Updated: Dec 23, 2021
We are thrilled to introduce you to our second cohort of RISE Fellows. Purvi Tanwani is a female entrepreneur working in Kolkata, India, to improve access to sanitary products. She is the Co-Founder of Anahat, an organization that provides alternative livelihood options to women living in marginalized areas of West Bengal.
They simultaneously solve the issues of menstrual products being inaccessible and expensive by employing local women to make affordable and reusable cloth pads, underwear, baby diapers and facemasks. Their work supports women by providing them with an alternative form of livelihood, which will help the women to support their families.
Continue reading below to learn more about Purvi and her work!
"Purvi, can you share with our community more about yourself? What were you doing before your entrepreneurial journey?"
I co-founded Anahat when I was 25 years old. Being a social entrepreneur was never something that I thought I would do. I, just like any other management graduate wanted to make money for a corporate. After graduating from Christ University in Bangalore with a degree in BBA (Hons), I immediately landed a job in the Mergers & Acquisition (Consultancy) wing of KPMG India Pvt. Ltd as an Analyst. My role involved creating data books and assisting managers in the due diligence of companies. I was oddly comfortable working with a high-achieving bunch of CA’s and assisting them in million-dollar deals. After a stint of 2.5 years in KPMG, I realised there was not much for me to explore in my current position at work. I quit my job in 2018 and returned to my hometown. In this same year, I founded Anahat along with my co-founder Namrata.
"Can you tell us more about your business?"
My sustainable business's impact is threefold. The women I employ make durable and sustainable products that are used by women and girls in areas where menstrual pads are inaccessible or expensive. Additionally, our products are completely handmade by a group of marginalized women who will now have access to an alternative livelihood to support their families. Lastly, our menstrual pads are reusable and made out of natural materials, which reduces the damage that disposable pads cause on the environment.
So far, we have distributed more than 7,500 hygiene kits to women in urban slums, villages and tea gardens. This has provided an income to more than 100 women working in South 24 Parganas, Nadia district and in the Tea Gardens of Darjeeling.
In the future, I plan to scale up the project to reach more areas with underserved communities. We want to scale our capacity building program so that we can fulfil more orders in the areas that we are already serving.
"What inspired you to dedicate your life to this work?"
My interest in social impact projects arose around the time we had the opportunity to conduct a pan-India WASH impact assessment study for a corporate giant. This study required me to travel across the lengths of rural India and supervise a research study on the usage of individual household toilets in the catchment area of the company. This study opened my eye to various issues that women in rural areas face, starting from lack of water in Maharashtra to menstrual product disposal issues in Haryana and Rajasthan.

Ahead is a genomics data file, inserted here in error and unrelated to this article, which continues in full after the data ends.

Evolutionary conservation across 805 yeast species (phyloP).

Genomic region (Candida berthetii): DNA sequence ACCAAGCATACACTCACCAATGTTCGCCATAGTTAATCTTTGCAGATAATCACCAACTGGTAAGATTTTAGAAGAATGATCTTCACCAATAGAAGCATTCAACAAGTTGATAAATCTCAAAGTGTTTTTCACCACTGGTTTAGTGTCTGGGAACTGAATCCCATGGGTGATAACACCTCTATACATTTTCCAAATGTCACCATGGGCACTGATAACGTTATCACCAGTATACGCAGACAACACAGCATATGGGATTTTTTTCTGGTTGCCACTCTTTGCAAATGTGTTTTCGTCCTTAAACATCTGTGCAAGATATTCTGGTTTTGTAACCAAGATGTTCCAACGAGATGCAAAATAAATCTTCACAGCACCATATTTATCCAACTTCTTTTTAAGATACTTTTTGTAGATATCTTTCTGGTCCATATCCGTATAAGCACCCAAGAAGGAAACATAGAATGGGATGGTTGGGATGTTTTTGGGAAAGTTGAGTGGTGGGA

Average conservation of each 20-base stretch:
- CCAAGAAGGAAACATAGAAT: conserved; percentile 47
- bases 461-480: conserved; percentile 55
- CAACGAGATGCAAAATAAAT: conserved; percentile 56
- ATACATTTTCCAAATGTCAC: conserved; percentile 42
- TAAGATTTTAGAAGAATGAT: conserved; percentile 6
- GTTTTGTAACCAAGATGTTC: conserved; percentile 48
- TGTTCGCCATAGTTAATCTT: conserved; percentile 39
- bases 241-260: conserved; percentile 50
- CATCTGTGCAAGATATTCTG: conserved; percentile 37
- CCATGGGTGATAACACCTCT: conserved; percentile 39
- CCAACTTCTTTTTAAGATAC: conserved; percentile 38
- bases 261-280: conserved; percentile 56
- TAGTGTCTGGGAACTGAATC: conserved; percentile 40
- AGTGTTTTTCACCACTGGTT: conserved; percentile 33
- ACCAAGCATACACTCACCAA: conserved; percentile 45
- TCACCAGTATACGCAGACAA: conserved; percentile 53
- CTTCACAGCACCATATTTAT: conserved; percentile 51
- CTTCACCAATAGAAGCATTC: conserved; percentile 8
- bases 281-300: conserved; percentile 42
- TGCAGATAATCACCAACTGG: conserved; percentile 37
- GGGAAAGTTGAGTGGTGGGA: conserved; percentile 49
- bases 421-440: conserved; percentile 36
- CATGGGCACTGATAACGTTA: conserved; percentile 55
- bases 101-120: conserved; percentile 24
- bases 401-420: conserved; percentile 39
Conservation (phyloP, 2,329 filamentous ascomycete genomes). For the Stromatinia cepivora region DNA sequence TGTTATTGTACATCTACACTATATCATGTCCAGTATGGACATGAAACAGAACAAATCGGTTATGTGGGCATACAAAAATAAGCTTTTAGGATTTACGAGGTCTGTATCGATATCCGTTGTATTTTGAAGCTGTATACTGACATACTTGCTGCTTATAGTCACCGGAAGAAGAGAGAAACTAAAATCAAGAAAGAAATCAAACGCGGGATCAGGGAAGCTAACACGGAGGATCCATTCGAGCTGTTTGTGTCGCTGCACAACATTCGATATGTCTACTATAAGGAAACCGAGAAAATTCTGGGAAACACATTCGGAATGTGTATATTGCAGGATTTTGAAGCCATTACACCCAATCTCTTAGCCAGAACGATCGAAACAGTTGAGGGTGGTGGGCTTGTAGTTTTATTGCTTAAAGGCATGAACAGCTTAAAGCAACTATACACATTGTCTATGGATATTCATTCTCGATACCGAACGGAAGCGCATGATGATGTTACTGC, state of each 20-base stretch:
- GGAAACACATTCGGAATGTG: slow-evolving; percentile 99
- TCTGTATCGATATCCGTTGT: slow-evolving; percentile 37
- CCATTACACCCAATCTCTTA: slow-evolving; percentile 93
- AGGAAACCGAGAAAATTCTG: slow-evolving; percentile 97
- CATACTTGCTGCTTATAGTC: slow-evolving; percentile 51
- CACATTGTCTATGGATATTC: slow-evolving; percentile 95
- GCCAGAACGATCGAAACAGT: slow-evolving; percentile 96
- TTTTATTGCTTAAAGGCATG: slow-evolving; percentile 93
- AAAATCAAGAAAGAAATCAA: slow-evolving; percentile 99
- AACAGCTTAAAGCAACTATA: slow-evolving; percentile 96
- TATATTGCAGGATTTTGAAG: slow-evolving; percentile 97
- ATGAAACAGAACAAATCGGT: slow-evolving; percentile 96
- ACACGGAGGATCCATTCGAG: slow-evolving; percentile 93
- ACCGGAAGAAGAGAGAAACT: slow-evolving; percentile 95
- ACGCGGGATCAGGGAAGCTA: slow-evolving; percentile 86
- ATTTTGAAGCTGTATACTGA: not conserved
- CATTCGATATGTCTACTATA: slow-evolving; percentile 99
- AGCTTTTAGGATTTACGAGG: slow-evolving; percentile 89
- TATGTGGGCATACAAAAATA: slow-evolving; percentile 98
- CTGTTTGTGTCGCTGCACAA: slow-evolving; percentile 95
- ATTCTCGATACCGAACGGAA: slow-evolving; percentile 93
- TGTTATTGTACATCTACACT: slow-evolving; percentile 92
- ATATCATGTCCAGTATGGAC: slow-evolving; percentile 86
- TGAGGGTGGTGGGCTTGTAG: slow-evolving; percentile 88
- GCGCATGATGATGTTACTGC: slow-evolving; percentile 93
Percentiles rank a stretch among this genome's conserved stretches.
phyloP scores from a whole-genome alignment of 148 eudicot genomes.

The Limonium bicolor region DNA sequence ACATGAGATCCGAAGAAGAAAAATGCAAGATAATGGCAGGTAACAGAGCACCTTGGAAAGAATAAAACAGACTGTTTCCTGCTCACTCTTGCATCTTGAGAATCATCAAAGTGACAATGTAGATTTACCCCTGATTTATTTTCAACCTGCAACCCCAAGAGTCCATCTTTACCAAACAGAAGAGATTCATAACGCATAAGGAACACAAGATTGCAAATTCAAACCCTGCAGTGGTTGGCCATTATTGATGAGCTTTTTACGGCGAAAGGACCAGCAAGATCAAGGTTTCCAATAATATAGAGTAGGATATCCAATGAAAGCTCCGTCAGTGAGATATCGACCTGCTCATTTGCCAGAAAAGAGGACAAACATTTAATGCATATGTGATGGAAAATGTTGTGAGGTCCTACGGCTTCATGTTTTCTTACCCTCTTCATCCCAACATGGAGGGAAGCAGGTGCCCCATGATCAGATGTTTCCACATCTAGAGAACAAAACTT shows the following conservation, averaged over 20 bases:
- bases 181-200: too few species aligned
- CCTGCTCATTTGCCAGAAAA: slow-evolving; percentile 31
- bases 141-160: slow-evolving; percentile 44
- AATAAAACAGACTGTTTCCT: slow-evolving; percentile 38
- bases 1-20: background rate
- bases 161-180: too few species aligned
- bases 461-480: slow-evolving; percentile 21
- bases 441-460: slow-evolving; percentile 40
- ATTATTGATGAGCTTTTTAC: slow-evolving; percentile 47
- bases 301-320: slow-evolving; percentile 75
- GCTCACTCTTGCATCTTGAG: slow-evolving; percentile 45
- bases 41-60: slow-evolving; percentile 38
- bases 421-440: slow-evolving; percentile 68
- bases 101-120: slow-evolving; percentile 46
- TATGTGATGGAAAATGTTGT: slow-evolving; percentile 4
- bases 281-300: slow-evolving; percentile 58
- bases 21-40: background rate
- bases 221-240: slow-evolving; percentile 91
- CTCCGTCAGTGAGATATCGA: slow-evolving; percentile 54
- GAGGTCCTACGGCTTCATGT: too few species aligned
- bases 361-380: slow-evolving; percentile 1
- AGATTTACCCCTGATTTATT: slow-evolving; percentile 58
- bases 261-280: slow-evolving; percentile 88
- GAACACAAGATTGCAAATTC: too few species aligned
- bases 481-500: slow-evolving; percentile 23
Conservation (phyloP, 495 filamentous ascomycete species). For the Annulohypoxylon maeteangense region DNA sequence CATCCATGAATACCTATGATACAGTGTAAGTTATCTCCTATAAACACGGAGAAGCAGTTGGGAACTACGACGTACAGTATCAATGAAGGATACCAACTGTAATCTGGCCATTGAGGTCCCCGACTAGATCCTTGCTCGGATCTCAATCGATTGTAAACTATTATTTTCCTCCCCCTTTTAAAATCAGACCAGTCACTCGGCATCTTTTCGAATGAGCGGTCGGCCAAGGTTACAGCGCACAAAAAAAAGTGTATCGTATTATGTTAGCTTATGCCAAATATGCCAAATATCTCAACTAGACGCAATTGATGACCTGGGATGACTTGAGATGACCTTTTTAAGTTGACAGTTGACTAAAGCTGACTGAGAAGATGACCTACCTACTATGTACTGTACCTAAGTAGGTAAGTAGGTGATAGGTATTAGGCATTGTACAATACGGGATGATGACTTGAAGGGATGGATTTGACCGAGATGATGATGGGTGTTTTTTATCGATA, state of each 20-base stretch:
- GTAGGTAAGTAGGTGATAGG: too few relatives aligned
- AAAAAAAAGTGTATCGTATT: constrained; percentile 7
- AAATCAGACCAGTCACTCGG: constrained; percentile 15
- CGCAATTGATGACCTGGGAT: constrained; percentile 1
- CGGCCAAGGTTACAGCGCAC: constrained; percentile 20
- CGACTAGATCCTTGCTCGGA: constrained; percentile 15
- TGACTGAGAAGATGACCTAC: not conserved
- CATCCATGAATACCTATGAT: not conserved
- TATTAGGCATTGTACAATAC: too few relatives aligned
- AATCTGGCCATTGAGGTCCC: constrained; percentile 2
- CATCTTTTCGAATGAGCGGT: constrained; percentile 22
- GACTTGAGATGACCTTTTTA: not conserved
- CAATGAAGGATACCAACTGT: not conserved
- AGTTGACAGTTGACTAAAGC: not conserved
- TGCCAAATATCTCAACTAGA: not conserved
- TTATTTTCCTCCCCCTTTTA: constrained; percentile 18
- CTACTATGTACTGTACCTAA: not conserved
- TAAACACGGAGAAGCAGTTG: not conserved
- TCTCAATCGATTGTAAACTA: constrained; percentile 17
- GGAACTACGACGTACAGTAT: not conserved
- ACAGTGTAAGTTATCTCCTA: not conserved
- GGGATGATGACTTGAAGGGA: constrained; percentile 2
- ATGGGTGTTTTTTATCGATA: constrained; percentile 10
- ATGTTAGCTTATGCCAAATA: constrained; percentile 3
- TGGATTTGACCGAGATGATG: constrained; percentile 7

In some locations, women had limited access to a hygienic menstrual care product and proper education to manage menstruation. When we came back from the study, we wanted to design a model which would not only provide a sustainable solution for menstruation but would also generate income for the local women.
We started doing R&D with various materials for making reusable cloth pads. Our aim was to make a product which would last for more than 3 years and at the same time would be economical. Our idea received support from various organizations and corporations who were working in the space of menstrual health and hygiene. We went on to train several women in making reusable cloth pads as a skill development program and livelihood program.
"What do you hope to gain from this experience?"
This initiative has been close to my heart for several reasons. Firstly, we are able to provide alternative livelihoods for more than 80 women. These women were relying on us for their children’s education. Moreover, the beneficiaries who receive the product are inspired to completely switch to this sustainable alternative.
Recently, we have started getting more demand for the products from the rural areas. Looking at the demands we started training women as ‘lead sellers’ to sell the products in interior villages to promote the product and create demand. I hope to reach a stage where our products are openly recognized by all organizations including the government as a hygienic sustainable alternative.
Inspired by Purvi's work? You can support our RISE Fellows through our donation link on our website. Click here to donate.